BLS writes this: “Establishments are classified into industries on the basis of their primary activity… For an establishment engaging in more than one activity, the entire employment of the establishment is included under the industry indicated by the principal activity.”

So, the mis-classified labor reduces the nonresidential excess and offsets a portion of the residential shortfall.

Construction added 1,339,000 jobs in the last 5 years. The only time in history that exceeded jobs growth like that was the period 1993-99 with the highest 5-year growth ever of 1,483,000 jobs. That same 1993-99 period had the previous highest 5-year spending and volume growth going back to 1984-88.

Construction added 177,000 jobs in the 4 months Nov’17-Feb’18. That’s happened, for any 4-month period, only 5 times since 1984. The last time was 2005-06, during the fastest rate of spending increases since 1984.

Construction jobs pulled back 15k in March, but this follows the strongest month (Feb +65k) in 12 years, so not totally unexpected. I think Mar Construction jobs, (-15k), more likely a pause after Feb (+65k), strongest month in 12 years.

see also Construction Economics Brief Notes 3-10-18

and also Notes on March 2018 Construction Spending 5-2-18

Construction Economics Brief Notes 3-10-18

3-10-18

Jobs and Volume

The period 2011-2017 shows both spending and jobs growth at or near record highs.

Construction added 1,339,000 jobs in the last 5 years. The only time in history that exceeded jobs growth like that was the period 1993-99 with the highest 5-year growth ever of 1,483,000 jobs. That same 1993-99 period had the previous highest 5-year spending and volume growth going back to 1984-88.

Construction added 185,000 jobs in the last 4 months. That’s happened, for any 4-month period, only 5 times since 1984. The last time was 2005-06, during the fastest rate of spending increases since 1984.

Nonresidential spending increased 43% since 2010, but there was 30% inflation. Real nonresidential volume since 2010 has increased by only 12%. Jobs increased by 27%, 15% in excess of volume growth.

Residential spending increased by 110% since 2010, but after inflation, real residential volume increased by only 57%. Jobs increased by only 37%, 20% short of volume growth.

Construction Jobs

Residential Construction Jobs Shortages

Construction Spending is Back

 

Inflation

Times of rapid spending growth are usually accompanied by higher rates of inflation.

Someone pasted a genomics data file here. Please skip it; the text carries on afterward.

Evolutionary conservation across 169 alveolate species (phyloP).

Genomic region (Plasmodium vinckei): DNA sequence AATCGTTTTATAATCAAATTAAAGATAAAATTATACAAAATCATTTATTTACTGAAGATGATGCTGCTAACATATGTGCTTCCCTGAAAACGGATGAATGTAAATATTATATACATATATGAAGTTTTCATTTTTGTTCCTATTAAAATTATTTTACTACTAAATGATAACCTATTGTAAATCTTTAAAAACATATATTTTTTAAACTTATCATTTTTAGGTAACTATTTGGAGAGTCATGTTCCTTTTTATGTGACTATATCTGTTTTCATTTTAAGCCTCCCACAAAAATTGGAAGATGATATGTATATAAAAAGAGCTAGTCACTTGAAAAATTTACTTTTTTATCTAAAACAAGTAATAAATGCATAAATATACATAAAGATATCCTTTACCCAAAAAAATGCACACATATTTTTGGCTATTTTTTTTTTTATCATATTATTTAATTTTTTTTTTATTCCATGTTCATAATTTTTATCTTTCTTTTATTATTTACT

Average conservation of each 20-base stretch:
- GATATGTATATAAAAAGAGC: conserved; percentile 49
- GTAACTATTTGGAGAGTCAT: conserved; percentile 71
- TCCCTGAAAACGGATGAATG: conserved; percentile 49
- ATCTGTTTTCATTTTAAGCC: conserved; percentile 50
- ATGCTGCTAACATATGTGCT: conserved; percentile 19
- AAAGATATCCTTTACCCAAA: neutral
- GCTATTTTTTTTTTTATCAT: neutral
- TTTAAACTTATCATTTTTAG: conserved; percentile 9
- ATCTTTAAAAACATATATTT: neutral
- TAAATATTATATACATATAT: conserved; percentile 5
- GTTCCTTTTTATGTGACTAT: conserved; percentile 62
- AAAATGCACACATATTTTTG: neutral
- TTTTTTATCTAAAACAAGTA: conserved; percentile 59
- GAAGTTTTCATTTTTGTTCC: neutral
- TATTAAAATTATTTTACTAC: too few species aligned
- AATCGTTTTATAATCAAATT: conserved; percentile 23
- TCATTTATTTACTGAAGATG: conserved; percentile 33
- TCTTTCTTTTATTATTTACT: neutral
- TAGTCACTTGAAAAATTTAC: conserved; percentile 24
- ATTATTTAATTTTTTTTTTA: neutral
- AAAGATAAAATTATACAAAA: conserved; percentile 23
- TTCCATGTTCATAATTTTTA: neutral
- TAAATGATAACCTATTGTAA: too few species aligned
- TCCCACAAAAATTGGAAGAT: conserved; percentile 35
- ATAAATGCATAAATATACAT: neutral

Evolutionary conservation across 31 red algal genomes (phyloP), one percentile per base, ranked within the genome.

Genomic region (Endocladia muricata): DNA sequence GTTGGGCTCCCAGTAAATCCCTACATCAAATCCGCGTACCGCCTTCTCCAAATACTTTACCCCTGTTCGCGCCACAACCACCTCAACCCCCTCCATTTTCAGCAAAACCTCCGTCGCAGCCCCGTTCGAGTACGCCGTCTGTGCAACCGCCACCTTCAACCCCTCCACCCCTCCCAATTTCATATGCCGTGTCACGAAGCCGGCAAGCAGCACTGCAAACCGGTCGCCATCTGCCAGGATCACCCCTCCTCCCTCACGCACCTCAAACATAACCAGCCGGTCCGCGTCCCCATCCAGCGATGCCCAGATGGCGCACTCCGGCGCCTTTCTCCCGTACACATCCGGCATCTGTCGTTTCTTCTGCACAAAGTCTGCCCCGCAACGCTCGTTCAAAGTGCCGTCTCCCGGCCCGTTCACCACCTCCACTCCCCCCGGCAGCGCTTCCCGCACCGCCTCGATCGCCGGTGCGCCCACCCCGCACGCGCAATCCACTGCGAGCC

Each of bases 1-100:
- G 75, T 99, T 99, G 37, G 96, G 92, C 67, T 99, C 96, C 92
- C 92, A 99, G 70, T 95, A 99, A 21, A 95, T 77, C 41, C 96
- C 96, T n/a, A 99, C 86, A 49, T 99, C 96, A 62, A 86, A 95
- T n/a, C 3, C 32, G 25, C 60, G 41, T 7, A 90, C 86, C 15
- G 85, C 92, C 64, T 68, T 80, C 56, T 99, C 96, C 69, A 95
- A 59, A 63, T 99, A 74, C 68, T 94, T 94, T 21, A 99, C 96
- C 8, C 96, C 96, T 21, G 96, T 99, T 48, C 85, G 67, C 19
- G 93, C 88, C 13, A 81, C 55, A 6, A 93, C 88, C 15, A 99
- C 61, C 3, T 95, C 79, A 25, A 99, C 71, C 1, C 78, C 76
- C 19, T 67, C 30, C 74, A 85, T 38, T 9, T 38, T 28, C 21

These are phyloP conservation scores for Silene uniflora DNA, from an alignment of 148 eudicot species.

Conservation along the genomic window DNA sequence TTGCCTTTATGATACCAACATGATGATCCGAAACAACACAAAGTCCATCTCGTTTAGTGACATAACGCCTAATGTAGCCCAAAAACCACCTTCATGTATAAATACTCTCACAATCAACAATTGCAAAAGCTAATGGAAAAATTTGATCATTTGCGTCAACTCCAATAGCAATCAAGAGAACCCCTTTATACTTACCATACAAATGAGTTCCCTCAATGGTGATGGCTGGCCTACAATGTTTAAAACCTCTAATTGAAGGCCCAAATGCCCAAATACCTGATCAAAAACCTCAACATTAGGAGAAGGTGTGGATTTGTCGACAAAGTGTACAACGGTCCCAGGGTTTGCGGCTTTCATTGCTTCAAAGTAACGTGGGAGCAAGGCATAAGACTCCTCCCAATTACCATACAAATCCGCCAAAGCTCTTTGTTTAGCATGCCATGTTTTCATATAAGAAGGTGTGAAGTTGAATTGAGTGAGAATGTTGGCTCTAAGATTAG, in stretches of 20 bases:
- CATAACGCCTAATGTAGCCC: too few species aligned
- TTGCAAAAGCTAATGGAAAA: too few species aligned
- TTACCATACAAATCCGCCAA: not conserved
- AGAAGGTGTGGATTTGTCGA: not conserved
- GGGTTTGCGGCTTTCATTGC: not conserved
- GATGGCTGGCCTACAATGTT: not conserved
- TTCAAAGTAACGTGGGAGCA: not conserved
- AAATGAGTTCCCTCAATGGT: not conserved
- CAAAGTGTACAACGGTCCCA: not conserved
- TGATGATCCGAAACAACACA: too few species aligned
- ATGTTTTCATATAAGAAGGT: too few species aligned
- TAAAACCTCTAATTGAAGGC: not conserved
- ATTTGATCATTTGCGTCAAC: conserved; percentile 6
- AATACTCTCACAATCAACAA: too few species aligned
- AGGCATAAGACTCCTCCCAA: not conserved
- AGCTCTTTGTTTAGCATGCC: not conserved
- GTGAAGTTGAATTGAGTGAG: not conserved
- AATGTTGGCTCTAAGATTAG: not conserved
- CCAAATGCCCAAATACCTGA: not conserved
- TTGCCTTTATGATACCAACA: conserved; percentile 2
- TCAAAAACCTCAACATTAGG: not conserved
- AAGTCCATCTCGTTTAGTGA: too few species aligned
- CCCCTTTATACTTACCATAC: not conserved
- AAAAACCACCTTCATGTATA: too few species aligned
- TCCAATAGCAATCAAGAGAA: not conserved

Historical 20-year average total composite construction inflation, without including recession years, is 4.2%. When including the recession years, the average is 3.5%.

For the last 4 to 5 years average inflation for nonresidential buildings is 4.5% to 5%.

For the last 4 to 5 years average inflation for residential buildings is 5.5% to 6%.

Inflation in the highway sector averaged only 2.5% for last seven years. The power sector has experienced 5% deflation over the last 4 years.

Inflation in Construction 2018 – What Should You Carry?

 

Current$ vs Constant$

Construction spending reached a new high in 2017 at $1,236 billion in current $. The previous high in current $ was $1,161 in 2006. Spending surpassed that in 2014 and has been increasing since. But that is in current $, which includes inflation.

Comparing current $ spending to previous year spending does not give any indication if business is increasing. The inflation factor is missing. If spending is increasing at 4%/year in a time when inflation is 6%/year, real volume is declining by 2%.

After adjusting all spending to equivalent 2017$, we see that all years from 1997 through 2008 had greater volume than 2017.  In 2005 volume reached a peak at $1,450 billion. While spending in current $ is 7% higher than the previous high spending, volume is still 15% lower than the previous high volume.

Construction Spending is Back

 

Spending

Total All 2018 construction spending is projected to increase 8% to $1.330 trillion.

Spending measured in current 2018$ will reach an all-time high, however, measured in constant inflation adjusted dollars, will still come in 14% below the 2005 high. When comparing inflation adjusted constant dollars, 2018 spending will still be lower than all years from 1998 through 2007.

Nonresidential Buildings new starts are up 60% in four years. 2018 starting backlog is the highest ever, up 15% from 2017. Spending for 2018 is projected to increase 9%. For 2018, Educational spending is projected to increase 14%, the strongest growth since 2007. Starting backlog increased 10%/year for the last three years. Manufacturing posted several very large project starts in 2017. Spending is projected to increase 12% in 2018.

Non-building Infrastructure 2018 starting backlog is the highest ever, up 10%+ each of the last 3 years. Spending reached an all-time high in 2015 and stayed within 0.3% of that high for 2016. Spending for 2018 is projected to increase 8% to an all-time high. Transportation terminals new starts in 2017 jumped 120%. Rail project starts increased more than 100%. Starting backlog for all transportation work is the highest ever, up 100% in the last two years. Spending is projected to increase 20-25%/year for the next two years.

Public construction is a subset of both Nonresidential Buildings and Non-building Infrastructure. Due to long duration job types, 2018 starting backlog is up 30% in the last 3 years. In 2018, 40% of all spending comes from jobs that started before 2017. Leading 2018 spending growth are Educational and Transportation with a combined total forecast 20% growth. Expect 2018 public spending to increase 6% to 8%, the best growth in 10 years.